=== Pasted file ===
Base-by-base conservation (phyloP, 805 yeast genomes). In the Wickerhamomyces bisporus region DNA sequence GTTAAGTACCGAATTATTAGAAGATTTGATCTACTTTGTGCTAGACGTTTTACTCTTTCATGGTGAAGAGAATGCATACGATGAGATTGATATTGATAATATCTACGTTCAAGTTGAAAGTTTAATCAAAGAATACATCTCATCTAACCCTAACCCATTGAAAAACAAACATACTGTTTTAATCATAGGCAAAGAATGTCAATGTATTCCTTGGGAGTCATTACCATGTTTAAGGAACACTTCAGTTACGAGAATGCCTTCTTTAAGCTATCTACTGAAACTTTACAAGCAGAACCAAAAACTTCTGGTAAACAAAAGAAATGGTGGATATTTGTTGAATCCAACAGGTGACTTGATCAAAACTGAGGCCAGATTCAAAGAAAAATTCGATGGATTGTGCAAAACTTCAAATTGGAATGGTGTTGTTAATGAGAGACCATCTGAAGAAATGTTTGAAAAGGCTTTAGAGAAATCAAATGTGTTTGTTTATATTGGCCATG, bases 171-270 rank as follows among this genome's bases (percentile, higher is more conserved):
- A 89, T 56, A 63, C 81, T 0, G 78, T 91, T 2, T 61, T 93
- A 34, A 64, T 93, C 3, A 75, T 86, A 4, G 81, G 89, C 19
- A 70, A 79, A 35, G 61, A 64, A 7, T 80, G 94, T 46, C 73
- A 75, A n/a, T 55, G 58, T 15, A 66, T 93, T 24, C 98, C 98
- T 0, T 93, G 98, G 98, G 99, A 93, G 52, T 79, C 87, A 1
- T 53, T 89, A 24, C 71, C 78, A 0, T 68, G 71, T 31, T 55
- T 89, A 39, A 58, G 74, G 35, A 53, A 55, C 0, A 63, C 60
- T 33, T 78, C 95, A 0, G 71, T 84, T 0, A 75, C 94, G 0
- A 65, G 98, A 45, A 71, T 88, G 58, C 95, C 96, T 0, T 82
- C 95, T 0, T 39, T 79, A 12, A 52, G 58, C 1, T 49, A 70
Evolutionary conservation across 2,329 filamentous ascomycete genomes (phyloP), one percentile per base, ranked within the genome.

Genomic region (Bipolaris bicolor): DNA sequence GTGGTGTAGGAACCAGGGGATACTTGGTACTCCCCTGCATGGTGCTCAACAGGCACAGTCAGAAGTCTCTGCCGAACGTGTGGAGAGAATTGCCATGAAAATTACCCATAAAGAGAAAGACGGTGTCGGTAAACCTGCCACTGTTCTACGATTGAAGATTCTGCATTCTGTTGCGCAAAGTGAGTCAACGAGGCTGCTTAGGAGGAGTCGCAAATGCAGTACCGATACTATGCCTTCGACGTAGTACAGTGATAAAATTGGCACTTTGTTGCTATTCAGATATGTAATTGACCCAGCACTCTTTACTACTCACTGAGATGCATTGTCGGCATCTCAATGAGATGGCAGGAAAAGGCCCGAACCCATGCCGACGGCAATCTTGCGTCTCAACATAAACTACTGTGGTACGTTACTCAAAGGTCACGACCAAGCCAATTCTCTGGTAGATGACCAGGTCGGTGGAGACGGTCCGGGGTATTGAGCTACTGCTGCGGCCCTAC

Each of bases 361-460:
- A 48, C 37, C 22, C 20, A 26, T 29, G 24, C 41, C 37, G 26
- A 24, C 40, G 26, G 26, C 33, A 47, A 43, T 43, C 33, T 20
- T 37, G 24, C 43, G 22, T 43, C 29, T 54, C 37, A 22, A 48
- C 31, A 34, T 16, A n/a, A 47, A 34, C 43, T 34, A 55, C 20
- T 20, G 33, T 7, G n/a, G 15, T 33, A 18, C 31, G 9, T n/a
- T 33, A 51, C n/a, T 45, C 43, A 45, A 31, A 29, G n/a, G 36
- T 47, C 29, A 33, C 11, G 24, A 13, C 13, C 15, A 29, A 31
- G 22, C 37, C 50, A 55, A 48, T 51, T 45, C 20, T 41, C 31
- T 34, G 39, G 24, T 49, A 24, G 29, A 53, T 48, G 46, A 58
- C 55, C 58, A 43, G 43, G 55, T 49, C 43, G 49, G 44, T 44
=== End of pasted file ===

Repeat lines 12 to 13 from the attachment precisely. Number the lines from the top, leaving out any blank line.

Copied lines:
Evolutionary conservation across 2,329 filamentous ascomycete genomes (phyloP), one percentile per base, ranked within the genome.

Genomic region (Bipolaris bicolor): DNA sequence GTGGTGTAGGAACCAGGGGATACTTGGTACTCCCCTGCATGGTGCTCAACAGGCACAGTCAGAAGTCTCTGCCGAACGTGTGGAGAGAATTGCCATGAAAATTACCCATAAAGAGAAAGACGGTGTCGGTAAACCTGCCACTGTTCTACGATTGAAGATTCTGCATTCTGTTGCGCAAAGTGAGTCAACGAGGCTGCTTAGGAGGAGTCGCAAATGCAGTACCGATACTATGCCTTCGACGTAGTACAGTGATAAAATTGGCACTTTGTTGCTATTCAGATATGTAATTGACCCAGCACTCTTTACTACTCACTGAGATGCATTGTCGGCATCTCAATGAGATGGCAGGAAAAGGCCCGAACCCATGCCGACGGCAATCTTGCGTCTCAACATAAACTACTGTGGTACGTTACTCAAAGGTCACGACCAAGCCAATTCTCTGGTAGATGACCAGGTCGGTGGAGACGGTCCGGGGTATTGAGCTACTGCTGCGGCCCTAC